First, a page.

Jeju, March 22-23

Mara-do, Jeju, March 22

Bird News from Matt Poll

Largely the same feeling today on Mara when compared with last Saturday. The Oriental Plovers were missed, and a few new birds were noted, like Black-crowned Night Heron, Hoopoe, Eurasian Wren, Chinese Grosbeak and Eurasian Siskin. Distressingly, a large orange cat was seen prowling in the woods, the first time I’ve observed this. One can only imagine how many exhausted migrants this cat will kill in the coming weeks and months.
1. Great Crested Grebe Podiceps cristatus
2. Black-crowned Night Heron Nycticorax nycticorax; three seen circling before settling in the tallest trees on the island
3. Peregrine Falcon Falco peregrinus
4. Black-tailed Gull Larus crassirostris
5. Ancient Murrelet Synthliboramphus antiquus
6. Hoopoe Upupa epops
7. Eurasian Magpie Pica pica
8. Great Tit Parus major
9. Far Eastern Skylark Alauda japonica
10. Barn Swallow Hirundo Rustica
11. Japanese Bush Warbler Horornis diphone
12. Japanese White-eye Zosterops japonicus
13. Eurasian Wren Troglodytes troglodytes; one briefly seen at the edge of the woods
14. Dusky Thrush Turdus eunomus
15. Daurian Redstart Phoenicurus auroreus
16. Blue Rock Thrush Monticola solitarius
17. Eurasian Tree Sparrow Passer montanus; 30+ in the village
18. White Wagtail Motacilla alba
19. Chinese Grosbeak Eophona migratoria; a flock of 12+ was restlessly roaming the island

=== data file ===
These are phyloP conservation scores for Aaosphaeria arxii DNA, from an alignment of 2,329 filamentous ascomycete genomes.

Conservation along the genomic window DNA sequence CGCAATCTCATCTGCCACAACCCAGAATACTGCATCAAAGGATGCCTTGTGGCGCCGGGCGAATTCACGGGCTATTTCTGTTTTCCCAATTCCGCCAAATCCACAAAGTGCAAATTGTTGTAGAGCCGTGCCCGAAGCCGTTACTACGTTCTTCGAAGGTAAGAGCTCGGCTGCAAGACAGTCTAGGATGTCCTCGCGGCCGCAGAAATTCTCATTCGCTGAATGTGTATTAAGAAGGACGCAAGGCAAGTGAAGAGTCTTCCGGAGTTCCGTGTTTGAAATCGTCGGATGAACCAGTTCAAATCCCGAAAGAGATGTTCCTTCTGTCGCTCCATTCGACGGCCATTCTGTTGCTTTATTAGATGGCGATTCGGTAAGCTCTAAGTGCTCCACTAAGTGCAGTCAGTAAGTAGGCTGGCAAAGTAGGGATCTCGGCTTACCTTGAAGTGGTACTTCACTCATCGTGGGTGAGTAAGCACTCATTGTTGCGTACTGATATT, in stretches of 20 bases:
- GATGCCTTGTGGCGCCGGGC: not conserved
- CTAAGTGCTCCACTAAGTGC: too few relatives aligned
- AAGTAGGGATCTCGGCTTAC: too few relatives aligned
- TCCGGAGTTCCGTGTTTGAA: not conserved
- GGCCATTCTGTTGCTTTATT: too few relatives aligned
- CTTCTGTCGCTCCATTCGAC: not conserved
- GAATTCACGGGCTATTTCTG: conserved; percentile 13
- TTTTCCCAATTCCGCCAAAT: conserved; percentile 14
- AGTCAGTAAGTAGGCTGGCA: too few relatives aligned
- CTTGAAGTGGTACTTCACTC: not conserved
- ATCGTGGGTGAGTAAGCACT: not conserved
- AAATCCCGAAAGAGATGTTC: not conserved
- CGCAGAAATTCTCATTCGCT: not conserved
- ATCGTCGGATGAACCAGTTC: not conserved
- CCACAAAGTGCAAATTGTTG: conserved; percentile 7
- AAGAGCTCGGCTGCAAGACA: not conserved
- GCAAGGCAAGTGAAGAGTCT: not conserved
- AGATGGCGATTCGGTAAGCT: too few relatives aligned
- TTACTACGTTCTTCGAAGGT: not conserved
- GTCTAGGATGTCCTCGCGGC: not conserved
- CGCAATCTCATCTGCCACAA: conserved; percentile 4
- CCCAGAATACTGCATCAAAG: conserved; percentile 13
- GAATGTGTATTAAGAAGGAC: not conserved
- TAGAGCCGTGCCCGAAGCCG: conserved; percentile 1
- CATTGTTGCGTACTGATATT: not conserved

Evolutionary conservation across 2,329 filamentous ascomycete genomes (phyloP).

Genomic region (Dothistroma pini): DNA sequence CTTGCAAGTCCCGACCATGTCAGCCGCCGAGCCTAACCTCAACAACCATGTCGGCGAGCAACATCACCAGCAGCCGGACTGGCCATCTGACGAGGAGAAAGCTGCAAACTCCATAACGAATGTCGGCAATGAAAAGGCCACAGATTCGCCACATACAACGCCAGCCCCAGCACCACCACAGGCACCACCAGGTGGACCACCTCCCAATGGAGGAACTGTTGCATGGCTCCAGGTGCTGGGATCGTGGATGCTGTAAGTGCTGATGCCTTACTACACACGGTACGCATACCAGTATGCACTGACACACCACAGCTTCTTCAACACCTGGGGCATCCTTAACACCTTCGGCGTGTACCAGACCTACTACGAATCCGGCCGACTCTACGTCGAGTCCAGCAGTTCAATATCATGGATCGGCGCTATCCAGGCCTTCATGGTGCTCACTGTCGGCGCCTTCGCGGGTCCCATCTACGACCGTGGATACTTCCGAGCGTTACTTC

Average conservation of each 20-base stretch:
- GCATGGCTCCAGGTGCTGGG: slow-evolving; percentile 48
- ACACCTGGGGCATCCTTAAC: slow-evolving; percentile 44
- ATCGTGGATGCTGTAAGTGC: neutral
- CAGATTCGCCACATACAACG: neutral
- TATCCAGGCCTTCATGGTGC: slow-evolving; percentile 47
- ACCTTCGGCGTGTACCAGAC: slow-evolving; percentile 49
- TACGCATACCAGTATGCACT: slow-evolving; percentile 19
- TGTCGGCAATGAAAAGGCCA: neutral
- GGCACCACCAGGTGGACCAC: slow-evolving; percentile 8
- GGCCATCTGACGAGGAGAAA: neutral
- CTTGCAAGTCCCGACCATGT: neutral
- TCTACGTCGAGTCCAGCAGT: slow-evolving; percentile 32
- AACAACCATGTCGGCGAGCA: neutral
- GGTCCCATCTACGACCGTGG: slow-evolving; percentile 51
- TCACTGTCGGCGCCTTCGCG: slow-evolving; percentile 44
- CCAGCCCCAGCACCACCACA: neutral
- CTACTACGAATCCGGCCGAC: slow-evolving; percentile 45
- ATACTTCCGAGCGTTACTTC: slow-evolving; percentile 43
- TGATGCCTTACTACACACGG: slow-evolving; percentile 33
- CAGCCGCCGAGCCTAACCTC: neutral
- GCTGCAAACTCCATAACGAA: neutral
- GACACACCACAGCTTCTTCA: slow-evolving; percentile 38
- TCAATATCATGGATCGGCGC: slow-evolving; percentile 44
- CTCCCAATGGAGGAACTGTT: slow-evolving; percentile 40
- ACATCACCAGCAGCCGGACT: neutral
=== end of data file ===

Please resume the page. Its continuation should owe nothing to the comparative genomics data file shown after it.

20. Grey-capped Greenfinch Chloris sinica
21. Eurasian Siskin Carduelis spinus; one heard
22. Meadow Bunting Emberiza cioides; one individual with mostly black (as opposed to brown) head pattern – darkest I’ve seen on Jeju…
23. Yellow-throated Bunting Emberiza elegans; 20+ in the woods

meadow mara2

Meadow Bunting Emberiza cioides. Photo © Matt Poll.

Jeju north coast, March 23

Bird News from Matt Poll with Mike Balfour

Sunday saw calm and warm weather after a windy and smoggy week on Jeju. Definite signs of spring movement noted, with some birds seemingly early. We saw a total of 61 species today, at parks in Jeju City, at Hado, and Seongsan. In Jeju City, a crisp Grey-backed Thrush was a real treat to watch as it perched in a tree. Three Chinese Grosbeaks and plentiful Pale Thrush were also noted in this park.
Near Seongsan, we stopped to look at gulls, and were surprised to see a Saunders’s Gull in summer plumage gracefully wheeling low to the water (a personal Jeju first). Very high overhead, three Cinereous Vultures circled on a thermal – probably Jeju’s strangely resident vultures.
At Hado, we were glad to see seemingly healthy numbers and diversity of waterfowl, in spite of disruptive spraying and other showy/dubious AI countermeasures. The Black-faced Spoonbills that regularly overwinter at Hado, however, have stayed away, and some can be found near Seongsan at a far less ideal site located next to a new walking trail. A new viewing platform has been built much closer to the reservoir at Hado, and worryingly, a picnic gazebo – right at the water’s edge.
Also at Hado, two more relatively dark-faced Meadow Buntings were seen. I’ve seen plenty of Meadow Buntings on Jeju over the years, but never with such dark facial markings. They also seemed to make a more ‘tingy’ insect-like call than I’m used to. How closely related to Japanese ciopsis Meadow Buntings are Jeju’s Meadow Buntings? Read Dr. Nial Moores’ excellent ID notes here:

a hado weblarge

New structures at Hado. Photo © Matt Poll.


Saunders’s Gull Chroicocephalus saundersi. Photo © Matt Poll.

gb thrush2

Grey-backed Thrush Turdus hortulorum. Photo © Matt Poll.

meadow hado2

Meadow Bunting Emberiza cioides. Photo © Matt Poll.


Common Redshank Tringa totanus. Photo © Matt Poll.

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